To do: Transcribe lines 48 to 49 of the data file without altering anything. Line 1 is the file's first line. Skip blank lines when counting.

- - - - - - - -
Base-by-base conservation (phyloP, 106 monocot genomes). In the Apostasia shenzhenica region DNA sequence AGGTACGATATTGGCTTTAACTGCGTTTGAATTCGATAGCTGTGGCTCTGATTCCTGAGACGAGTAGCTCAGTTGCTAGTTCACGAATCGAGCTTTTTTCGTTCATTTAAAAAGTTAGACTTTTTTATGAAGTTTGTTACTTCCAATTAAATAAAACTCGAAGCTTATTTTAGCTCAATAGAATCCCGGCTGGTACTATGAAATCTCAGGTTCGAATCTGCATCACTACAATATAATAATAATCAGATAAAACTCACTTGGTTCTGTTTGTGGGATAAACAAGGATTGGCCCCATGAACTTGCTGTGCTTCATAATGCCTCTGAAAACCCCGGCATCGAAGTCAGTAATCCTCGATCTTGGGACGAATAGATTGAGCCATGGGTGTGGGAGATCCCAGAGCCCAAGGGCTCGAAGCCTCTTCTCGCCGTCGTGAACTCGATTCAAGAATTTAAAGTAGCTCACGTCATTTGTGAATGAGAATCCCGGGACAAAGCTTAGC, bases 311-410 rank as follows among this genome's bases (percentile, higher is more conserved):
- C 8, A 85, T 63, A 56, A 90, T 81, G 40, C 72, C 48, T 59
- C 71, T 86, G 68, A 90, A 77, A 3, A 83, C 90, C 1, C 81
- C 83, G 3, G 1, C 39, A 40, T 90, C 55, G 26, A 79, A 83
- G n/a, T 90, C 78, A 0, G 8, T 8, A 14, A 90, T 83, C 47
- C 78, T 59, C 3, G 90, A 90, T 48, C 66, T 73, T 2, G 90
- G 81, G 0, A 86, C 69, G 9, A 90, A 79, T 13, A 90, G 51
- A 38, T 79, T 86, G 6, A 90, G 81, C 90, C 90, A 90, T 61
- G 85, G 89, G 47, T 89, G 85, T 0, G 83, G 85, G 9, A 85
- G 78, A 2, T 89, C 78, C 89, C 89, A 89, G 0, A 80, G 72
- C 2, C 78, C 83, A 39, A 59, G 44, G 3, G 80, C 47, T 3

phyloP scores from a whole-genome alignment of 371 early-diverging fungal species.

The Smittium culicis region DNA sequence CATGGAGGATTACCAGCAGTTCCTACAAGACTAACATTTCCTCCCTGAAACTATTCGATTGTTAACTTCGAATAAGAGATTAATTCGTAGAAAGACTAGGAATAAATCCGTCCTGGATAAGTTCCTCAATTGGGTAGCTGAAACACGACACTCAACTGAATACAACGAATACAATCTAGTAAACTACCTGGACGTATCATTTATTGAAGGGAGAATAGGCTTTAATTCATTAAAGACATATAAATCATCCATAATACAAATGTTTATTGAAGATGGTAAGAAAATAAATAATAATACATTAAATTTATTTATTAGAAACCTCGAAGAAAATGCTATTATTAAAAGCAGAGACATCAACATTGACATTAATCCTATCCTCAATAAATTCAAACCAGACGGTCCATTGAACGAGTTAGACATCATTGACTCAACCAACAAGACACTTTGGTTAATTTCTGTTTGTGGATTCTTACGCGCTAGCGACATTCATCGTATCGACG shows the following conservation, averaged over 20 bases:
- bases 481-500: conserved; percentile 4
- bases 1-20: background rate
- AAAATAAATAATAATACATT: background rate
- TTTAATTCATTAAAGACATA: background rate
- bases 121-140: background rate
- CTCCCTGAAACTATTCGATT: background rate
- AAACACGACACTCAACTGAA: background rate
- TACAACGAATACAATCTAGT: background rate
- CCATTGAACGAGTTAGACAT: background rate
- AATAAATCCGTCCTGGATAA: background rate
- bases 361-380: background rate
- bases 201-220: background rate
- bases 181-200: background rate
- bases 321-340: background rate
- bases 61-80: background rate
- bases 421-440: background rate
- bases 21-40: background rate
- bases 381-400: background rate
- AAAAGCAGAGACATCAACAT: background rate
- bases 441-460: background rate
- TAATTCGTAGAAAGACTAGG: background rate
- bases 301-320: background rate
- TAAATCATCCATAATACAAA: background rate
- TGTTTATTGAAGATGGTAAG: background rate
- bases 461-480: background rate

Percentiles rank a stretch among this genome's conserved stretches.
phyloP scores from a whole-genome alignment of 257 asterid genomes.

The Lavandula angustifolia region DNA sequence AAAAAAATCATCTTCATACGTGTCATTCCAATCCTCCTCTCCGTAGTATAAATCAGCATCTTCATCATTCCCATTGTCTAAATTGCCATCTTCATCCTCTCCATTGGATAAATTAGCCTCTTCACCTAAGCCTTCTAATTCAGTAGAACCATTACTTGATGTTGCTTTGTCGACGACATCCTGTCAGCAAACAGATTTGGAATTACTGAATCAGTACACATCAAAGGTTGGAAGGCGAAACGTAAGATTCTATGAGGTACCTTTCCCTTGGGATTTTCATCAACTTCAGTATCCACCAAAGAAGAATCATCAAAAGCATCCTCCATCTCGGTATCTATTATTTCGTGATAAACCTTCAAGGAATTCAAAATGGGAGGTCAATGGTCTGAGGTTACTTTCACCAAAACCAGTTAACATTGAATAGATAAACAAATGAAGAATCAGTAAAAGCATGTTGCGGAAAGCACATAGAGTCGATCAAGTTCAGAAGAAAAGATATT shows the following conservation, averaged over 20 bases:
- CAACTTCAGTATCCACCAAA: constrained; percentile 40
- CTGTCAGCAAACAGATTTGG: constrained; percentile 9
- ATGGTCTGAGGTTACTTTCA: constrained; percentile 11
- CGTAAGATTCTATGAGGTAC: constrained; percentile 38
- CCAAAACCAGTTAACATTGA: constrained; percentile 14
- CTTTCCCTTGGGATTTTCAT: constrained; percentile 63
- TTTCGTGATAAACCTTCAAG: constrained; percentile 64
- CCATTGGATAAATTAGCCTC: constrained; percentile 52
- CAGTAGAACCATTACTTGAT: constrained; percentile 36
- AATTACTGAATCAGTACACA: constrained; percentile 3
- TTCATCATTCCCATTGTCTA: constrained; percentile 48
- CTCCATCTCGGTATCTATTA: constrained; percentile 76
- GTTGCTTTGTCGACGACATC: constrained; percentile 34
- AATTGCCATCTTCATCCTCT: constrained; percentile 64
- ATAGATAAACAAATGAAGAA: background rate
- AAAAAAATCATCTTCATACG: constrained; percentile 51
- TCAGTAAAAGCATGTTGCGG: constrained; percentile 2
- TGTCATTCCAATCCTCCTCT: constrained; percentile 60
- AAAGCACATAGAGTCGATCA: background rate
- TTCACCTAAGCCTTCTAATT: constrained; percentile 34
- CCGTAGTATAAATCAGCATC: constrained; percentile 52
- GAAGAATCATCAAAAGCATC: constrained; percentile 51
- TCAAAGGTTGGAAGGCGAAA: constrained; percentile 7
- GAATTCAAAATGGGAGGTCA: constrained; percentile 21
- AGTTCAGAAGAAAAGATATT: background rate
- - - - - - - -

- TTTCGTGATAAACCTTCAAG: constrained; percentile 64
- CCATTGGATAAATTAGCCTC: constrained; percentile 52